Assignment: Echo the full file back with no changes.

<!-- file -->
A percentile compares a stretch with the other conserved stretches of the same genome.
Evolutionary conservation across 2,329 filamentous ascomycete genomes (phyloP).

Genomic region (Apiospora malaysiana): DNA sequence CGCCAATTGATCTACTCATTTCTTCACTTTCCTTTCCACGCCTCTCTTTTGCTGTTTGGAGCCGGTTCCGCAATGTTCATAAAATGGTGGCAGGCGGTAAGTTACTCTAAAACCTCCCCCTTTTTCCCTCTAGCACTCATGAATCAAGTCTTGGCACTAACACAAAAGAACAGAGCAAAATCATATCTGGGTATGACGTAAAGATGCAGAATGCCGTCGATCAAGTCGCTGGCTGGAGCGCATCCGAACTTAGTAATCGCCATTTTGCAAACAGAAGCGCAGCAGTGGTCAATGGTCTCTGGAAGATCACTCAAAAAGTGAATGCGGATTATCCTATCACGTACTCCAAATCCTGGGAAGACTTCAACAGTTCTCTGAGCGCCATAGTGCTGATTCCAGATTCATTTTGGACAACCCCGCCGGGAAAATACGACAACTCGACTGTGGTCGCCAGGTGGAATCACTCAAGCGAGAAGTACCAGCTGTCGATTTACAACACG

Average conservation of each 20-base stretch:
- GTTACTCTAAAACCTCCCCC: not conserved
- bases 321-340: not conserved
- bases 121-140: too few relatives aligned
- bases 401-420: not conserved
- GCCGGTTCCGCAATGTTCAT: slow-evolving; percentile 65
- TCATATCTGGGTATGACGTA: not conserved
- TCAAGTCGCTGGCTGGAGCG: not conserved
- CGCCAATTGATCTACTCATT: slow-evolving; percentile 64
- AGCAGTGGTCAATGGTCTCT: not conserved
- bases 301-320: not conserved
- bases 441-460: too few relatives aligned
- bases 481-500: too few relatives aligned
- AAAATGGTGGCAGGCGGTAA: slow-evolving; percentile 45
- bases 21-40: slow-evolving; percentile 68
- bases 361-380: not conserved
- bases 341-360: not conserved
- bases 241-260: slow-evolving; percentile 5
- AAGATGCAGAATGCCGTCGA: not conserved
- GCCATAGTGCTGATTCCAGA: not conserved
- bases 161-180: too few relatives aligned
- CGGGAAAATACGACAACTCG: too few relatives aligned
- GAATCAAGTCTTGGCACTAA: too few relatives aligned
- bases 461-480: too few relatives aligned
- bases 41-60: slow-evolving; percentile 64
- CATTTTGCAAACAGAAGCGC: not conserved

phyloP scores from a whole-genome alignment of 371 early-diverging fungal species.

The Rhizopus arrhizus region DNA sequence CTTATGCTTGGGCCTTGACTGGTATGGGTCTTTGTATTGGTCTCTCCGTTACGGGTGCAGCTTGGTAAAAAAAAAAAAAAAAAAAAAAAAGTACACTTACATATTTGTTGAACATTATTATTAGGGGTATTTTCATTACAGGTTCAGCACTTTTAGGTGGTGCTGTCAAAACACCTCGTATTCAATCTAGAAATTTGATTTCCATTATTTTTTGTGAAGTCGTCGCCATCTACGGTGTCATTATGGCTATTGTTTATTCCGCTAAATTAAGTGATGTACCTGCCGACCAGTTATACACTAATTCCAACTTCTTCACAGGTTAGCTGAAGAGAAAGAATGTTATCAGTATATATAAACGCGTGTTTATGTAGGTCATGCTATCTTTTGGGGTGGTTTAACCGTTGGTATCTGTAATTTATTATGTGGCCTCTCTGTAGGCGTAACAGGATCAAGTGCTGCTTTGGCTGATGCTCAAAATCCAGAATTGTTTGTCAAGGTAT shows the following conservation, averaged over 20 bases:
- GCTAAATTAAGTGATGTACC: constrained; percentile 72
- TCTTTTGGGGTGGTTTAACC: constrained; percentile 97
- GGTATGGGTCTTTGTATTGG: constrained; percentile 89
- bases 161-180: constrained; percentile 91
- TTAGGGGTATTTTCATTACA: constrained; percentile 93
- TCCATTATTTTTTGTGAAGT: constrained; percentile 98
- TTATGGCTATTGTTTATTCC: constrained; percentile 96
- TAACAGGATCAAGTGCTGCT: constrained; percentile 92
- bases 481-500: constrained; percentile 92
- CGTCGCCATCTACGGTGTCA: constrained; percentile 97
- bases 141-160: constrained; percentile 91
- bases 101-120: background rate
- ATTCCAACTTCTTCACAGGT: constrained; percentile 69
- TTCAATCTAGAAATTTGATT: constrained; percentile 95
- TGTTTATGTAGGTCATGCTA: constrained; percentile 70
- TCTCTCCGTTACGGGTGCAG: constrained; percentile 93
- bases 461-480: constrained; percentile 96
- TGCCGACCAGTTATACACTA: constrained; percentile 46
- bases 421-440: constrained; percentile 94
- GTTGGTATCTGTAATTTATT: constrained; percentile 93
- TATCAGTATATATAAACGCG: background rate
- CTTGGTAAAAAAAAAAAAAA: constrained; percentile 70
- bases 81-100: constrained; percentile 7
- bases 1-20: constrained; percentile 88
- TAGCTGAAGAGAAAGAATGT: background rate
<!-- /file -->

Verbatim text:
A percentile compares a stretch with the other conserved stretches of the same genome.
Evolutionary conservation across 2,329 filamentous ascomycete genomes (phyloP).

Genomic region (Apiospora malaysiana): DNA sequence CGCCAATTGATCTACTCATTTCTTCACTTTCCTTTCCACGCCTCTCTTTTGCTGTTTGGAGCCGGTTCCGCAATGTTCATAAAATGGTGGCAGGCGGTAAGTTACTCTAAAACCTCCCCCTTTTTCCCTCTAGCACTCATGAATCAAGTCTTGGCACTAACACAAAAGAACAGAGCAAAATCATATCTGGGTATGACGTAAAGATGCAGAATGCCGTCGATCAAGTCGCTGGCTGGAGCGCATCCGAACTTAGTAATCGCCATTTTGCAAACAGAAGCGCAGCAGTGGTCAATGGTCTCTGGAAGATCACTCAAAAAGTGAATGCGGATTATCCTATCACGTACTCCAAATCCTGGGAAGACTTCAACAGTTCTCTGAGCGCCATAGTGCTGATTCCAGATTCATTTTGGACAACCCCGCCGGGAAAATACGACAACTCGACTGTGGTCGCCAGGTGGAATCACTCAAGCGAGAAGTACCAGCTGTCGATTTACAACACG

Average conservation of each 20-base stretch:
- GTTACTCTAAAACCTCCCCC: not conserved
- bases 321-340: not conserved
- bases 121-140: too few relatives aligned
- bases 401-420: not conserved
- GCCGGTTCCGCAATGTTCAT: slow-evolving; percentile 65
- TCATATCTGGGTATGACGTA: not conserved
- TCAAGTCGCTGGCTGGAGCG: not conserved
- CGCCAATTGATCTACTCATT: slow-evolving; percentile 64
- AGCAGTGGTCAATGGTCTCT: not conserved
- bases 301-320: not conserved
- bases 441-460: too few relatives aligned
- bases 481-500: too few relatives aligned
- AAAATGGTGGCAGGCGGTAA: slow-evolving; percentile 45
- bases 21-40: slow-evolving; percentile 68
- bases 361-380: not conserved
- bases 341-360: not conserved
- bases 241-260: slow-evolving; percentile 5
- AAGATGCAGAATGCCGTCGA: not conserved
- GCCATAGTGCTGATTCCAGA: not conserved
- bases 161-180: too few relatives aligned
- CGGGAAAATACGACAACTCG: too few relatives aligned
- GAATCAAGTCTTGGCACTAA: too few relatives aligned
- bases 461-480: too few relatives aligned
- bases 41-60: slow-evolving; percentile 64
- CATTTTGCAAACAGAAGCGC: not conserved

phyloP scores from a whole-genome alignment of 371 early-diverging fungal species.

The Rhizopus arrhizus region DNA sequence CTTATGCTTGGGCCTTGACTGGTATGGGTCTTTGTATTGGTCTCTCCGTTACGGGTGCAGCTTGGTAAAAAAAAAAAAAAAAAAAAAAAAGTACACTTACATATTTGTTGAACATTATTATTAGGGGTATTTTCATTACAGGTTCAGCACTTTTAGGTGGTGCTGTCAAAACACCTCGTATTCAATCTAGAAATTTGATTTCCATTATTTTTTGTGAAGTCGTCGCCATCTACGGTGTCATTATGGCTATTGTTTATTCCGCTAAATTAAGTGATGTACCTGCCGACCAGTTATACACTAATTCCAACTTCTTCACAGGTTAGCTGAAGAGAAAGAATGTTATCAGTATATATAAACGCGTGTTTATGTAGGTCATGCTATCTTTTGGGGTGGTTTAACCGTTGGTATCTGTAATTTATTATGTGGCCTCTCTGTAGGCGTAACAGGATCAAGTGCTGCTTTGGCTGATGCTCAAAATCCAGAATTGTTTGTCAAGGTAT shows the following conservation, averaged over 20 bases:
- GCTAAATTAAGTGATGTACC: constrained; percentile 72
- TCTTTTGGGGTGGTTTAACC: constrained; percentile 97
- GGTATGGGTCTTTGTATTGG: constrained; percentile 89
- bases 161-180: constrained; percentile 91
- TTAGGGGTATTTTCATTACA: constrained; percentile 93
- TCCATTATTTTTTGTGAAGT: constrained; percentile 98
- TTATGGCTATTGTTTATTCC: constrained; percentile 96
- TAACAGGATCAAGTGCTGCT: constrained; percentile 92
- bases 481-500: constrained; percentile 92
- CGTCGCCATCTACGGTGTCA: constrained; percentile 97
- bases 141-160: constrained; percentile 91
- bases 101-120: background rate
- ATTCCAACTTCTTCACAGGT: constrained; percentile 69
- TTCAATCTAGAAATTTGATT: constrained; percentile 95
- TGTTTATGTAGGTCATGCTA: constrained; percentile 70
- TCTCTCCGTTACGGGTGCAG: constrained; percentile 93
- bases 461-480: constrained; percentile 96
- TGCCGACCAGTTATACACTA: constrained; percentile 46
- bases 421-440: constrained; percentile 94
- GTTGGTATCTGTAATTTATT: constrained; percentile 93
- TATCAGTATATATAAACGCG: background rate
- CTTGGTAAAAAAAAAAAAAA: constrained; percentile 70
- bases 81-100: constrained; percentile 7
- bases 1-20: constrained; percentile 88
- TAGCTGAAGAGAAAGAATGT: background rate